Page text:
Minnesota Premiere of Ernest Bloch’s Sacred Service at Adath Jeshurun

By Hazzan Joanna Dulkin

On Tuesday, October 1st, 1930, The Jewish Daily Bulletin ran a story with this headline: Ernest Bloch Working on New Music for Synagogue Service. The article reads, in part:

Ernest Bloch, famous American-Jewish composer, is now at work on a new musical setting for the Jewish services, which he expects to have ready within a year…Rabbi L. Newman of Congregation Rodeph Sholom in New York, who was rabbi of Temple Emanu-El in San Francisco at that time, in explaining what new synagogual music by Mr. Bloch would mean, said:

“Mr. Bloch’s ‘Three Jewish Poems’, ‘Shlomo’, ‘Israel’ and ‘Avodah’, the last work having been written for [renowned violinist and conductor] Yehudi Menuchin, have placed him in the forefront as a masterful interpreter of the Hebraic spirit in music. It was natural that he should be asked to turn his mighty skill to the writing of synagogue music. During the six years that Mr. Bloch served as director of the Conservatory of Music in San Francisco he become fast friends with Cantor Binder, who aided him in preparing the historical sources for his new task.

“With characteristic thoroughness of research. Mr. Bloch is investigating Jewish literary and musical classics and, according to his own words, is immensely moved by what he finds.”

On March 3rd, 2019, you are in for a treat. Adath is thrilled to present the Minnesota premiere of Bloch’s Sacred Service in our Sanctuary. Performing the entire 50-minute work on our bima will be a choir of over 90 voices, guest Hazzan Daniel Gross of Detroit, accompanied by a 45 piece professional orchestra. The text of the piece follows the liturgy of the Reform prayer book of the time and is sung entirely in Hebrew with a spoken piece by the “Reverend” that is intended to be in the vernacular of the country in which it is performed. Our performance will be super-titled, so all can understand and take part in the experience.

Ernest Bloch in 1915

Bloch indeed finished the piece within a year, and it was performed at Temple Emanu-El in San Francisco in 1933. Touted originally as “the Hebrew Messiah,” the piece and its composer are much less familiar today than they were 86 years ago. However, the work has not only survived, but become canonized in choral music – both because and despite its uniquely particularist text and content. It “works” on many levels—speaking to Jewish audiences who are familiar with the words of the prayer service such as “Sh’ma” and “Adon Olam”—and to general audiences of classical choral-orchestral works who are able to appreciate the musical virtuosity and sheer communicative power of the work.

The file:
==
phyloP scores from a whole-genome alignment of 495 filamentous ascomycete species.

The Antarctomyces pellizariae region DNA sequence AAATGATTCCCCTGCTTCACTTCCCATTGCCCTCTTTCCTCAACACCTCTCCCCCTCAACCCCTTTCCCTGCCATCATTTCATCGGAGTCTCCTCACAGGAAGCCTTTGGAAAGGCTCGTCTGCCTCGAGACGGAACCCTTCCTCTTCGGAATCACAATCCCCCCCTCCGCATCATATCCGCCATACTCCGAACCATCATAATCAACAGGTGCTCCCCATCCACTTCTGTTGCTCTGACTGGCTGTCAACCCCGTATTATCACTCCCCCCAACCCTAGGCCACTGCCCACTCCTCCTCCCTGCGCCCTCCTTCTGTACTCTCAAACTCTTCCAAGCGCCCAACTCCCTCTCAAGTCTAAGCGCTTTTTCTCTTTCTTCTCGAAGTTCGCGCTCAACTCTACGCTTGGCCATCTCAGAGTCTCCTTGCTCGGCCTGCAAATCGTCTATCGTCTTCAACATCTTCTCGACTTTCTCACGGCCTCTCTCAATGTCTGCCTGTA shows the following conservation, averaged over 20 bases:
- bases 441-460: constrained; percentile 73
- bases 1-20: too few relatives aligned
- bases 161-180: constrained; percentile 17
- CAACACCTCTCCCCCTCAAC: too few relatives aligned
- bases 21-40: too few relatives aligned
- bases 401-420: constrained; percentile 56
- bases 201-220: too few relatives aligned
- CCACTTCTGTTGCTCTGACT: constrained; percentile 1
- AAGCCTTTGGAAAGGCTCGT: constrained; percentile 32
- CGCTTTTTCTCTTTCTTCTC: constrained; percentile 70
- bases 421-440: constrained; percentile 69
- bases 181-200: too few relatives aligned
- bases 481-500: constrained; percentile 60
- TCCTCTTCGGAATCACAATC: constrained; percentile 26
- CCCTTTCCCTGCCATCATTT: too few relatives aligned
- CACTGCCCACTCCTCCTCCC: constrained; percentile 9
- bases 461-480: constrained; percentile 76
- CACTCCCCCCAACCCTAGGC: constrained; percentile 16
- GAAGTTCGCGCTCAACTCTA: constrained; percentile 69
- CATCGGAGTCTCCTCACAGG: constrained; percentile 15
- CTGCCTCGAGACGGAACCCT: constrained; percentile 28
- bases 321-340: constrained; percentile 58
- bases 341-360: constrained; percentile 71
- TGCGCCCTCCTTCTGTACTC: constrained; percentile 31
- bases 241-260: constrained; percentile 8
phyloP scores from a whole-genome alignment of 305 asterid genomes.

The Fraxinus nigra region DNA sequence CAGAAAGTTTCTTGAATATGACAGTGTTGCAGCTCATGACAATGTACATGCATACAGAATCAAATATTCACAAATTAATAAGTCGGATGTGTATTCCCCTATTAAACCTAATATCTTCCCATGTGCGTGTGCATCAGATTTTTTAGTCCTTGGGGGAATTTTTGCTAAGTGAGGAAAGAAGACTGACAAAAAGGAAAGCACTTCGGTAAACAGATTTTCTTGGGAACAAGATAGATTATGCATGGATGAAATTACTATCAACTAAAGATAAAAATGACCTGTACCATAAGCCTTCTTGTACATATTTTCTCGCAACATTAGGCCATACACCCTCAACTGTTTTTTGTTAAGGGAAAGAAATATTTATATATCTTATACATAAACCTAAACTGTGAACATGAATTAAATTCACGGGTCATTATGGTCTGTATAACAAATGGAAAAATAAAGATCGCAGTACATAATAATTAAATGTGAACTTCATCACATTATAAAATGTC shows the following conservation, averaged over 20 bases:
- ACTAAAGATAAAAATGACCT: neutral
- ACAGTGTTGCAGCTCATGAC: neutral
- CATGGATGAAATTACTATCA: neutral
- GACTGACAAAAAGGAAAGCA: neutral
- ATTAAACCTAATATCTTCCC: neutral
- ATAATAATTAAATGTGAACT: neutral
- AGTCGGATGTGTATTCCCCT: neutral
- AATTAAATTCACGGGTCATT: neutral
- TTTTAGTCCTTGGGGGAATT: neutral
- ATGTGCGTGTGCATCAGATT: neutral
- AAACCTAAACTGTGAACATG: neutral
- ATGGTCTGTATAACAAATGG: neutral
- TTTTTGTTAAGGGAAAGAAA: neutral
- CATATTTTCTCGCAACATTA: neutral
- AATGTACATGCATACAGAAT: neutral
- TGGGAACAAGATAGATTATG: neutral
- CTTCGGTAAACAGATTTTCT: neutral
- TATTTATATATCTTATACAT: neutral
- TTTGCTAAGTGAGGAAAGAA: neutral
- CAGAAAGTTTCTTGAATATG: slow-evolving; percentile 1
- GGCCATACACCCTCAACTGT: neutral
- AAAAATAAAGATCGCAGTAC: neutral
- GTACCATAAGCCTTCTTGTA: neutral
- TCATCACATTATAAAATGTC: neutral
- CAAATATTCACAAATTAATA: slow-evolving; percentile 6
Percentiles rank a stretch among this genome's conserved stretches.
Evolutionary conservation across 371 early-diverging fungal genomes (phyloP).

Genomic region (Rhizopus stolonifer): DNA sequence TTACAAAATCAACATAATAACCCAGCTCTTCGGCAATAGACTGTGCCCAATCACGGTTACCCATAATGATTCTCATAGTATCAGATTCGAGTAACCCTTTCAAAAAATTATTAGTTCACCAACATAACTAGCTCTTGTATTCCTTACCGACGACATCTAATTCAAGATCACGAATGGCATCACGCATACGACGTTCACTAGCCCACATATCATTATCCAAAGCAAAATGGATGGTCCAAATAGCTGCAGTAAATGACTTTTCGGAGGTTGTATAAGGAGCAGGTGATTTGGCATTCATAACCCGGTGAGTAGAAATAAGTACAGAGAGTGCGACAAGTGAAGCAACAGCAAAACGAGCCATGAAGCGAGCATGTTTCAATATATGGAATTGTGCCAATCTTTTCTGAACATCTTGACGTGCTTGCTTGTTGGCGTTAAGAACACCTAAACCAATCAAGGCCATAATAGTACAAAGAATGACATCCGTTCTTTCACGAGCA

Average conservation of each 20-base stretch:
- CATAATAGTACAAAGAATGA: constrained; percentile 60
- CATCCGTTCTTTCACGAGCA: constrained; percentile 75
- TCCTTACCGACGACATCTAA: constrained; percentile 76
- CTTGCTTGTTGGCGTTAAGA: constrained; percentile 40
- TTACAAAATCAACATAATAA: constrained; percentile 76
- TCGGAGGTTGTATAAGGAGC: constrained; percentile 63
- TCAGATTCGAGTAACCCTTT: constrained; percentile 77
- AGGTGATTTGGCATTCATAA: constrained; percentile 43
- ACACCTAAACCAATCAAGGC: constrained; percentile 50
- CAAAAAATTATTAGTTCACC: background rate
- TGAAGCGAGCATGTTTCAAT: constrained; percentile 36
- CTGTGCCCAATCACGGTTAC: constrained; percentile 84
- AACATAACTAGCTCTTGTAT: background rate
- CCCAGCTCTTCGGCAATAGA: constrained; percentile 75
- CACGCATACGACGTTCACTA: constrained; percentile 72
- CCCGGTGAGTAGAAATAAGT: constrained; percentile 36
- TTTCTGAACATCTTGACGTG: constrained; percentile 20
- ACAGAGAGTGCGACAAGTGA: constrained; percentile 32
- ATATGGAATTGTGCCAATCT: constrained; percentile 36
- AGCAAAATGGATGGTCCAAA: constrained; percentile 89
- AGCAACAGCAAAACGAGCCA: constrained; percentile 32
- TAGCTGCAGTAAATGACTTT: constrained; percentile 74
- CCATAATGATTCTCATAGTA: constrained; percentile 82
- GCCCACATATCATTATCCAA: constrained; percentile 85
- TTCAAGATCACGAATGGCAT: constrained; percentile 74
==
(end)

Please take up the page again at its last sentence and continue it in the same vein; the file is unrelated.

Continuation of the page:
Ernest Bloch, born in Switzerland but living most of his life in America, primarily composed works for orchestra and opera. About one-quarter of his works were devoted to Jewish subjects, and he collaborated with the great violinist and composer Yehudi Menuhin on a number of projects. Bloch felt a deep connection to his Jewish identity and this deep connection permeated his Jewish works.  The Avodat HaKodesh was the answer to “his search for a Hebraic tonal art that would echo the grandeur of Judaic religious experience in the form of communication with that heritage’s guiding Divine spirit” (Dr. Neil W. Levin, Milken Archive of Jewish Music).

As I have been researching this piece, I am fascinated by the collaborative nature of how it came about. When Bloch served as the dean of the San Francisco Conservatory of Music, be became very friendly with the Cantor of the great Classical Reform Temple Emanu–El, Reuben Rinder. Bloch and Rinder desired to collaborate on a project, and Rinder secured the patronage of the cellist Gerald Warburg and the Stern Family of San Francisco to commission the Sacred Service. With the enthusiastic support of Emanu-El’s Rabbi of the time, Louis Newman (who would become one of the founders of Brandeis University), Avodat HaKodesh was situated as a capstone work of both modern classical music and of Reform liturgy. While Bloch worked on the composition in his native Switzerland, he reflected upon the process as a collaboration between himself and God—“a private affair between God and me. I am battling against notes, sounds, rhythms, to extirpate out of my soul all the unexpressed music which has been latent—for centuries—which has been awaiting this marvelous text.”

MacPhail Choir Sonomento

Adath’s partnership with Sonomento (MacPhail’s premiere vocal ensemble) and the Twin Cities Jewish Chorale echoes the original collaboration Bloch, Rinder, Warburg, Newman, and Congregation Emanu-El. We collaborators in 2019, individuals with common musical interests, and institutions of cultural and religious heritage have brought our gifts to help one another become stronger and more unified. Adath and MacPhail have embarked on a historic partnership to mount the production. Like Cantor Rinder before me, I helped research the liturgy, Hebraic pronunciation and liturgical context of the piece.

Hazzan Daniel Gross

Sonomento conductor Craig Fields had the vision of performing Avodat HaKodesh in *our* Jewish sacred space, and will conduct the entire ensemble. Choral conductors Jerry Lehman and Gary Wolfman bring their many years of passion for and expertise in leading choirs in Jewish liturgical music, and our soloist Hazzan Gross brings his gifts of professional classical performance and pulpit artistry.  Finally, our generous benefactors, and our incredible staff and volunteers on the TAMID committee, have truly made the performance here at Adath possible. The fruits of this unique collaboration will be richly enjoyed by all who take part in this special afternoon, and I hope to see you there.


Tickets can be purchased online at bit.ly/blochatadath. Tickets range in price from $18-$54 based on seating zone. Early bird pricing is available through January 31, 2019.